Birds of North Carolina:
their Distribution and Abundance
Northern Shoveler - Spatula clypeata
ANATIDAE Members:
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General Comments The Northern Shoveler is one of the few species of waterfowl that is clearly increasing in the state. Formerly, this was a generally uncommon wintering bird, seen mostly near the coast. However, since at least 1990, the species is now quite numerous in some coastal and Tidewater areas, and inland records are not at all unusual; they are now even overwintering in parts of the Piedmont and possibly even in the mountains. Its habitat is similar to that of most other puddle ducks: ponds, lakes, and impoundments, usually well away from woody cover, but often not far from protective cover of marshes. They can occur on quite small ponds, more so than many other species of puddle ducks.
Breeding Status Nonbreeder
NC BRC List Definitive
State Status
U.S. Status
State Rank S3N
Global Rank G5
Coastal Plain Winter resident; increasing. Generally fairly common, but locally common to very common, along the northern half of the coast and in the Tidewater area, most frequent at refuges. Mostly uncommon to fairly common along the southern half of the coast. Inland, rare to locally uncommon in winter and migration. Late Aug to mid-Apr, sparingly into May, exceptionally to the end of May. Peak counts:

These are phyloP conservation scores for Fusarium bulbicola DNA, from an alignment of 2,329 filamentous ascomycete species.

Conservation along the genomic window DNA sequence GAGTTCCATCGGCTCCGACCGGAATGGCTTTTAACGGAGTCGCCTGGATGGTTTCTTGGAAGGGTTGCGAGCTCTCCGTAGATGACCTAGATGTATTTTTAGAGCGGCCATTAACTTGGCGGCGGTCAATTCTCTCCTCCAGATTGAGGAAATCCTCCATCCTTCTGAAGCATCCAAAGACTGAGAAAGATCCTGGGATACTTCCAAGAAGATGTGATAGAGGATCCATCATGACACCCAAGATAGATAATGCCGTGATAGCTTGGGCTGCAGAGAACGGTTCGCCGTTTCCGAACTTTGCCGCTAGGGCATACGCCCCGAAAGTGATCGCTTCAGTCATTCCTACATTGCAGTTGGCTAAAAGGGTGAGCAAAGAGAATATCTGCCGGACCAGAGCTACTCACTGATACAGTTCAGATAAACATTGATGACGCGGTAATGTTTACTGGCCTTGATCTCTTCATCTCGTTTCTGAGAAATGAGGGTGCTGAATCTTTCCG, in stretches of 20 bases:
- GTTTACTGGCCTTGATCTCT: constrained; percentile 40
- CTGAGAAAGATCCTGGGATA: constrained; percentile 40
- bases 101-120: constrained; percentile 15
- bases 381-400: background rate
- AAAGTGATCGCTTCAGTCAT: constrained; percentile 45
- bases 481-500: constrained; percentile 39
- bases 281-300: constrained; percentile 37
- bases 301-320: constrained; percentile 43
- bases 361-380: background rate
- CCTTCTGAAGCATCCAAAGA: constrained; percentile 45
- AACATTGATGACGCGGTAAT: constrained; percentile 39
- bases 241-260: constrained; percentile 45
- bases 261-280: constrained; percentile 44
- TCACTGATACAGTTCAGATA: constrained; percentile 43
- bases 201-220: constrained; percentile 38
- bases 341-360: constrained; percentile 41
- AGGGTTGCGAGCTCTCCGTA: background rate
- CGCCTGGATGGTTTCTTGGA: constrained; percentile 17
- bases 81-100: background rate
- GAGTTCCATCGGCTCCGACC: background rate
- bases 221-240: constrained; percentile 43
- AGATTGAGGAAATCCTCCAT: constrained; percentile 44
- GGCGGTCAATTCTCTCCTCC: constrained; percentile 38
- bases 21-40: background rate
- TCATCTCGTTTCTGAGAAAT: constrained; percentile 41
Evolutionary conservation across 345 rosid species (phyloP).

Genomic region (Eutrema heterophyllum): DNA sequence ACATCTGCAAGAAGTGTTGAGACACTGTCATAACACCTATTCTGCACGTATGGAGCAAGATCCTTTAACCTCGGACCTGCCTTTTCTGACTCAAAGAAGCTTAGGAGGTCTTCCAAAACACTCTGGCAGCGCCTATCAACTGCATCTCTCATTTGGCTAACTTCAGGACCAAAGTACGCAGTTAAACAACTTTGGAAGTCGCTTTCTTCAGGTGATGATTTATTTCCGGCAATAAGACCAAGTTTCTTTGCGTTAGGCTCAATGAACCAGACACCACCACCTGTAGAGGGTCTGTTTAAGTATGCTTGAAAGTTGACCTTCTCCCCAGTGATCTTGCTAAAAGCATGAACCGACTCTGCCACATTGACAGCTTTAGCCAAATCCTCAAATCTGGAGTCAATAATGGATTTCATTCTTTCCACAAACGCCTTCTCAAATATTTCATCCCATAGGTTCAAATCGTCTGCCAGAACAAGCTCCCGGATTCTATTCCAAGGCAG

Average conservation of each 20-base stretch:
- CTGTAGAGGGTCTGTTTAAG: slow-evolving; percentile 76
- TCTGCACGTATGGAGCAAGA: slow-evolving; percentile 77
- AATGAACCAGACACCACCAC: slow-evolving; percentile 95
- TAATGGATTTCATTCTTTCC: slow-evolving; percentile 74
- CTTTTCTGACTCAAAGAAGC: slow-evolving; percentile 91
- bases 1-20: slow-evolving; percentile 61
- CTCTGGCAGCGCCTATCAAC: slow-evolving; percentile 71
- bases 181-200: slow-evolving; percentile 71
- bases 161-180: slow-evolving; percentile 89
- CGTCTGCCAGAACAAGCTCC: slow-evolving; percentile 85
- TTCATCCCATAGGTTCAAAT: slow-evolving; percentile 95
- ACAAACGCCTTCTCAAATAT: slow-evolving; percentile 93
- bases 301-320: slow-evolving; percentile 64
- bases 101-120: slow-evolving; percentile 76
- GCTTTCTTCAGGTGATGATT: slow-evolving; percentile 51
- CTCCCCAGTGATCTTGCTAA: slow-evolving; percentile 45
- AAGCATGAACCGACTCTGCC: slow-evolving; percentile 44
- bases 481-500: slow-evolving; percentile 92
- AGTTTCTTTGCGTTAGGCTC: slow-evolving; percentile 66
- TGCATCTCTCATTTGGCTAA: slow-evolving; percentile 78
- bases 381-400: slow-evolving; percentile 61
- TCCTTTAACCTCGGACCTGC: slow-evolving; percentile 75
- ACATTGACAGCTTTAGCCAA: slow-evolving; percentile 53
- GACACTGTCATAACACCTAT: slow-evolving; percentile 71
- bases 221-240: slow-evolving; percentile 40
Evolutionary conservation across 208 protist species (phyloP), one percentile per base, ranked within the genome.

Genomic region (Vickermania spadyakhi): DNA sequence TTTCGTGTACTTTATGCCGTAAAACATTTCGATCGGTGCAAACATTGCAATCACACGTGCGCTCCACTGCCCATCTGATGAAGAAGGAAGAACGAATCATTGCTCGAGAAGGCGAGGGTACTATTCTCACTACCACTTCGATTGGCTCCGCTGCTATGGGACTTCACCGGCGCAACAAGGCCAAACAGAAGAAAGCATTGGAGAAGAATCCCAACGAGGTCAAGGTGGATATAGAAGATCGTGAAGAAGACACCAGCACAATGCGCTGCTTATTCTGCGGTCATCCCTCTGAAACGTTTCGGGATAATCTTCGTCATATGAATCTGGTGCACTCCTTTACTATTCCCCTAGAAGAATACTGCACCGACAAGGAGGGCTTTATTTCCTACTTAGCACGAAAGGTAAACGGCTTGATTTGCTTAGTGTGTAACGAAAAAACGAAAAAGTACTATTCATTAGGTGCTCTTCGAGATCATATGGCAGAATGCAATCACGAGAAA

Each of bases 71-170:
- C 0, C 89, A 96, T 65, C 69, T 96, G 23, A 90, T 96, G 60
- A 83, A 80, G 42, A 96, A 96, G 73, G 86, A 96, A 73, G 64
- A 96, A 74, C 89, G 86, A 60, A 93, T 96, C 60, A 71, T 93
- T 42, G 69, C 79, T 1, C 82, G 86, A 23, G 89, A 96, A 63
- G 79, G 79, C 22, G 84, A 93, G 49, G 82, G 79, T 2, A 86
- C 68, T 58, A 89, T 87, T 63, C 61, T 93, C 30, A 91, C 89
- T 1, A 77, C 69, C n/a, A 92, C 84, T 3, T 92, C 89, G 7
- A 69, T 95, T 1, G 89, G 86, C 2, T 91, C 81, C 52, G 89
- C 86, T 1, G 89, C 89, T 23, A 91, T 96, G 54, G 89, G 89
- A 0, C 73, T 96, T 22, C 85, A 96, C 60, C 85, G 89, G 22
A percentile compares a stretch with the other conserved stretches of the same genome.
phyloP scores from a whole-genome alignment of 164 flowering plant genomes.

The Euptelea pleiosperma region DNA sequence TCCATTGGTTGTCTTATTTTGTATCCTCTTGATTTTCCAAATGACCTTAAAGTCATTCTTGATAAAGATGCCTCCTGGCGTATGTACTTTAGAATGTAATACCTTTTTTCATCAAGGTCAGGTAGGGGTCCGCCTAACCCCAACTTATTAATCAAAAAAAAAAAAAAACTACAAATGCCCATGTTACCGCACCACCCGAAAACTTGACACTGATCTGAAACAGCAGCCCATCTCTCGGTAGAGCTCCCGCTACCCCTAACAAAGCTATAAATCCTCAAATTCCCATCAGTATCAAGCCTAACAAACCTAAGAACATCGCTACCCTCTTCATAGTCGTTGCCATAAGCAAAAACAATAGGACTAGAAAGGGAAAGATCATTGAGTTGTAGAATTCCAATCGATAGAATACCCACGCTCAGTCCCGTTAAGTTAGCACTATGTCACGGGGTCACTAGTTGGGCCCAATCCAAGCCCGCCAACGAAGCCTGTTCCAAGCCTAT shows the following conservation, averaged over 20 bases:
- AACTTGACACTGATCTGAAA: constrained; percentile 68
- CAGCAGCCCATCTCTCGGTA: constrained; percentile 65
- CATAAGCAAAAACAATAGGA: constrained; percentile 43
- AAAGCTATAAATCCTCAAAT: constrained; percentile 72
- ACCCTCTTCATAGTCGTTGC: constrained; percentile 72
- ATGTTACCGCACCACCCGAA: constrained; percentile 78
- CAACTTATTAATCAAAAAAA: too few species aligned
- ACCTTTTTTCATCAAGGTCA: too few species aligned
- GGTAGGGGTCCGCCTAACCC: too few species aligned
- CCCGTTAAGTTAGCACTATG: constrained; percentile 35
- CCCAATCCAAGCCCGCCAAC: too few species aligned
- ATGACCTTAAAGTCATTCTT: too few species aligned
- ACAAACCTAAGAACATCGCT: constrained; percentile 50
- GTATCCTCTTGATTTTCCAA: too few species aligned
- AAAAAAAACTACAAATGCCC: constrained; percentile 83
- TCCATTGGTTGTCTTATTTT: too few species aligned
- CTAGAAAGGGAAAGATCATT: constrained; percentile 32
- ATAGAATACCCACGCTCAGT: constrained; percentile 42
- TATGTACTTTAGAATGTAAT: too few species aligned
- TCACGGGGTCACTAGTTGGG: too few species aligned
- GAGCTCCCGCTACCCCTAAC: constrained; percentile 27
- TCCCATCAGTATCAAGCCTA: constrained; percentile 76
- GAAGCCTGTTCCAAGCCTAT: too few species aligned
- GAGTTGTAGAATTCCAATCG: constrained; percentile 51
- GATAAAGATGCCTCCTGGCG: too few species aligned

Piedmont Locally uncommon fall and spring migrant, most frequent in Mar. Rare to locally uncommon in midwinter, more numerous in winter in the eastern part of the province. Winter records have been increasing in the past two decades, and small to locally moderate numbers now overwinter. Primarily early Sep to late Mar, sparingly into May. One on 20 Jun 2015 in Guilford was quite out of season. Peak counts: 105, Wake, 16 Feb 2014; 70, Forsyth, 30 Mar 1972.
Mountains Rare spring and fall migrant, and very rare winter visitor, mainly in lower elevations. Late Oct to early Dec, and late Feb to early May. Peak counts: 15, Cashiers (Jackson), 15 Apr 1986; 15, Price Lake (Watauga), 22 Mar 2007.
Finding Tips It is easily found at most coastal NWR's, such as Mattamuskeet and Pea Island. You should be able to find dozens to over 100 birds in late fall and winter at these sites. Farther inland, it can be difficult to find except at a few localized lakes and ponds.
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Attribution LeGrand[2017-07-07], LeGrand[2015-12-26], LeGrand[2015-12-23]
NC Map
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NA Maps
(source NatureServe)

View NatureServe distribution maps for Spatula clypeata